- Open Access
JARID2 and the PRC2 complex regulate skeletal muscle differentiation through regulation of canonical Wnt signaling
Epigenetics & Chromatin volume 11, Article number: 46 (2018)
JARID2 is a non-catalytic member of the polycomb repressive complex 2 (PRC2), which is known to regulate developmental target genes in embryonic stem cells. Here, we provide mechanistic insight into the modulation of Wnt signaling by JARID2 during murine skeletal muscle differentiation.
We show that JARID2 is expressed in proliferating myoblasts, but downregulated upon muscle differentiation. Unexpectedly, depletion of JARID2 or the catalytic subunit of the PRC2 complex, EZH2, inhibited differentiation, suggesting that JARID2 and the PRC2 complex are required to initiate this process. Expression of the myogenic regulatory factors required to promote differentiation, MYOD and MYOG, was downregulated in the absence of JARID2, even though decreases in the methylation of histone H3 lysine 27 (H3K27me3) were observed on both promoters. We found that activation of the Wnt signaling pathway upregulated MYOD and restored differentiation. Activation of the Wnt pathway in JARID2 depleted cells caused β-catenin to translocate to the nucleus, where it bound to and activated the Myod1 promoter. We show that the Wnt antagonist SFRP1 is highly upregulated in the absence of JARID2 and is a direct target of JARID2 and the PRC2 complex. Ectopic expression of SFRP1 blocked MYOD and late muscle gene expression and inhibited the translocation of β-catenin to the nucleus. Finally, we show that JARID2 and SFRP1 are inversely correlated in melanoma, confirming that the JARID2-mediated repression of SFRP1 extends beyond skeletal muscle and has important implications in many cellular systems, including cancer.
We show that JARID2 and the PRC2 complex regulate muscle differentiation by modulating Wnt signaling through the direct repression of Wnt antagonists.
Skeletal muscle differentiation is controlled by four highly related basic helix-loop-helix proteins known as the myogenic regulatory factors (MRFs), which include MYF5, MYOD, MYOG and MYF6. The process of differentiation is a tightly regulated process that is modulated by many signaling pathways, including the Wnt signaling pathway. Wnt functions through both a canonical and non-canonical pathway, and both contribute to skeletal muscle growth and homeostasis . In the canonical pathway, binding of Wnt proteins to the frizzled (FZD) receptor activates β-catenin, which is normally associated with its own degradation complex that includes the serine–threonine kinase glycogen synthase kinase 3 (GSK3), AXIN and adenomatous polyposis coli (APC). Phosphorylation of β-catenin by GSK3 within the destruction complex leads to its ubiquitin-mediated proteasomal degradation. However, binding of Wnt ligand to FZD receptors activates disheveled (DSH) and heterotrimeric G proteins that lead to recruitment of AXIN to the intracellular domain of the FZD co-receptor, low-density lipoprotein receptor-related protein (LRP). This leads to disassembly of the destruction complex releasing free β-catenin in the cytoplasm, which later translocates to the nucleus and activates gene expression in concert with the T cell factor (TCF) and lymphoid enhancer-binding factor (LEF) families of transcription factors. One of the targets of β-catenin has been shown to be Myod1 .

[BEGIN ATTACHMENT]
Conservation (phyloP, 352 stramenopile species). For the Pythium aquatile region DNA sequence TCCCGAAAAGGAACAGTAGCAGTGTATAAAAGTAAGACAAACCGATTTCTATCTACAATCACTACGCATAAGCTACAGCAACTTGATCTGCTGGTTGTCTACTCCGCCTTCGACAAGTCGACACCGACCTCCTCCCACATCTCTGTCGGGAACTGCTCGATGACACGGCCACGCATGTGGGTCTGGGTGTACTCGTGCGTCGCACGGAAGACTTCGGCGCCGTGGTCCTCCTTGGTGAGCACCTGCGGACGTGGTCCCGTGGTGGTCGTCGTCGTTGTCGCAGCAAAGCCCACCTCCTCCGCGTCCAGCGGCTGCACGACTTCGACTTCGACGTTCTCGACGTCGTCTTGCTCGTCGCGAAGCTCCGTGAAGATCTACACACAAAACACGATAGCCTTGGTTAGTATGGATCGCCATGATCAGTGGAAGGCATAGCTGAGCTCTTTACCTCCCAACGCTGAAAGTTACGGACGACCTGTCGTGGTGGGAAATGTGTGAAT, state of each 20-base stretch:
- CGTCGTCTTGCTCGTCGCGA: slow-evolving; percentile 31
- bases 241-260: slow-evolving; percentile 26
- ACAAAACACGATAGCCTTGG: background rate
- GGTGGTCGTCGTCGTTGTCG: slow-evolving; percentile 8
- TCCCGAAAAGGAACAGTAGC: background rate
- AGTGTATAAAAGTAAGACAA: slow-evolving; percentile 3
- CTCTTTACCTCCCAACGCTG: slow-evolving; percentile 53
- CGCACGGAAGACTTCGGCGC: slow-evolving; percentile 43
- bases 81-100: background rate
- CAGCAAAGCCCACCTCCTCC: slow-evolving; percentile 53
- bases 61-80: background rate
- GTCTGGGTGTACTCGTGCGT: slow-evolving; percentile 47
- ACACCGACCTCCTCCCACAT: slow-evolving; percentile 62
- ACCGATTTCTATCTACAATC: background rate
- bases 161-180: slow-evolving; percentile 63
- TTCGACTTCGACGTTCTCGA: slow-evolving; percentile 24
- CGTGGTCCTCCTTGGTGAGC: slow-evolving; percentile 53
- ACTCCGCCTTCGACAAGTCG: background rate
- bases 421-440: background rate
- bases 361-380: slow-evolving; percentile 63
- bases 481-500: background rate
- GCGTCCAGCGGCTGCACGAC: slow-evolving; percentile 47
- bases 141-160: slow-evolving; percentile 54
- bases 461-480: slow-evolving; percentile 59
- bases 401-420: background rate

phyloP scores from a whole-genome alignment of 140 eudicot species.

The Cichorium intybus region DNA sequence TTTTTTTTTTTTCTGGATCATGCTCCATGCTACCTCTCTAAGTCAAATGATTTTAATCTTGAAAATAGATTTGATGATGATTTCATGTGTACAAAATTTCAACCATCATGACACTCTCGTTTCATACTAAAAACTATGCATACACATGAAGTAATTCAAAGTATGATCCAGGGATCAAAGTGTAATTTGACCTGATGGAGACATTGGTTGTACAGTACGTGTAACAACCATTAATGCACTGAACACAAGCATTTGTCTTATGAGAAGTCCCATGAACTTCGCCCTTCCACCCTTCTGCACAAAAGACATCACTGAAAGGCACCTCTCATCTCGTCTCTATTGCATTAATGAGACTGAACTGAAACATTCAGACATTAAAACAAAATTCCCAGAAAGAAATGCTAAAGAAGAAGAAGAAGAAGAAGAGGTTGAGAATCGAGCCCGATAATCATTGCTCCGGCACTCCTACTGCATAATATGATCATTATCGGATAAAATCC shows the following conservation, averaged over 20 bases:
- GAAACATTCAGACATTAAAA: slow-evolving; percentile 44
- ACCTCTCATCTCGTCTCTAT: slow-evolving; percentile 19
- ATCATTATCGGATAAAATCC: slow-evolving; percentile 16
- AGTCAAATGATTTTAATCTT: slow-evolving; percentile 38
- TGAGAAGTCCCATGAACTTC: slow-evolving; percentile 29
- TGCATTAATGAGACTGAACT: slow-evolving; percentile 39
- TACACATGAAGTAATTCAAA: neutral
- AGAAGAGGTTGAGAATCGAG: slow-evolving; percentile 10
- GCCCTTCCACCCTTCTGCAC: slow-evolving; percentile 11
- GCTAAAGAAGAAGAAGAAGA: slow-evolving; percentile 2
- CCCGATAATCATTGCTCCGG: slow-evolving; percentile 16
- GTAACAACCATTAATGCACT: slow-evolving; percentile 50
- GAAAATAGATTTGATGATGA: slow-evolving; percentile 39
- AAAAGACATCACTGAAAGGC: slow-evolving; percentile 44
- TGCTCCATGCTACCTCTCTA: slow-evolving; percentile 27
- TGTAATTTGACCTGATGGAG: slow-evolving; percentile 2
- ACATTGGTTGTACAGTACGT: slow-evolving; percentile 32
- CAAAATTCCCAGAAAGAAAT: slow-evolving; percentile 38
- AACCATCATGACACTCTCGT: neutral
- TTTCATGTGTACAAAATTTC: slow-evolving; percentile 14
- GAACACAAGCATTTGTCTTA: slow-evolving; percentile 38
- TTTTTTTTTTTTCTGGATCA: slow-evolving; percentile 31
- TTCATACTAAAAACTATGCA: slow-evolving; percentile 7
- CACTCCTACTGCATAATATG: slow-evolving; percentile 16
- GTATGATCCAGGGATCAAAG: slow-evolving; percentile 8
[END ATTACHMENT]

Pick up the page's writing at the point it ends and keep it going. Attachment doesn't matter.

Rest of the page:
Polycomb repressor proteins have important developmental roles and play essential roles in skeletal muscle specification. The two major polycomb complexes, polycomb repressive complex 1 (PRC1) and polycomb repressive complex 2 (PRC2), are responsible for the ubiquitination of histone H2A on lysine 119 (H2AK119) and the methylation of H3 lysine 27 (H3K27), respectively [3,4,5]. Methylation of H3K27 recruits PRC1, which then catalyzes the ubiquitination of H2AK119. The methylation of H3K27 by PRC2 requires the presence of one of the enhancer of Zeste proteins, EZH1 or EZH2. Di- and trimethylation of H3K27 is primarily associated with facultative heterochromatin, while mono-methylation is associated with intergenic heterochromatin. Promoters and enhancers of many lineage-specific genes contain di- and trimethylated H3K27, and many of these elements lose the methylation profile upon differentiation (reviewed in ). In skeletal muscle, EZH2 is co-expressed with PAX7, which is essential for satellite cell specification and maintenance  and appears to be required for homeostasis of the satellite cell pool . Consistent with this role, EZH2 expression is downregulated with the differentiation of myoblasts and the activation of muscle gene expression .
JARID2 is the catalytically inactive founding member of the jumonji family of proteins. JARID2 is a sub-stoichiometric component of PRC2 that appears to optimize the enzymatic activity of PRC2 and is thought to function in recruiting PRC2 . JARID2 is known to be involved in targeting the PRC2 complex, but how JARID2 recognizes target sites is unclear. We have shown that JARID2 is recruited by interferon-gamma-stimulated CIITA to repress muscle-specific genes . In embryonic stem (ES) cells, deletion of Jarid2 shows a severe differentiation block due to an upregulation of Nanog mRNA and an inhibition of Wnt signaling . ChIP sequencing data for JARID2 in ES cells showed JARID2 bound to 1337 promoters, including genes critical for Wnt signaling and Wnt-related pathways . Included in this group were two Wnt antagonists, secreted frizzled related protein 1 (Sfrp1) and naked cuticle homolog 1 (Nkd1). Sfrp1 is one of five highly related proteins in mouse and human that encode secreted Wnt antagonists [14,15,16], and Nkd1 encodes a disheveled binding protein that acts as a negative regulator of Wnt . Sfrp1 was one of a panel of Wnt signaling genes shown to be upregulated in embryonic stem (ES) cells upon JARID2 deletion .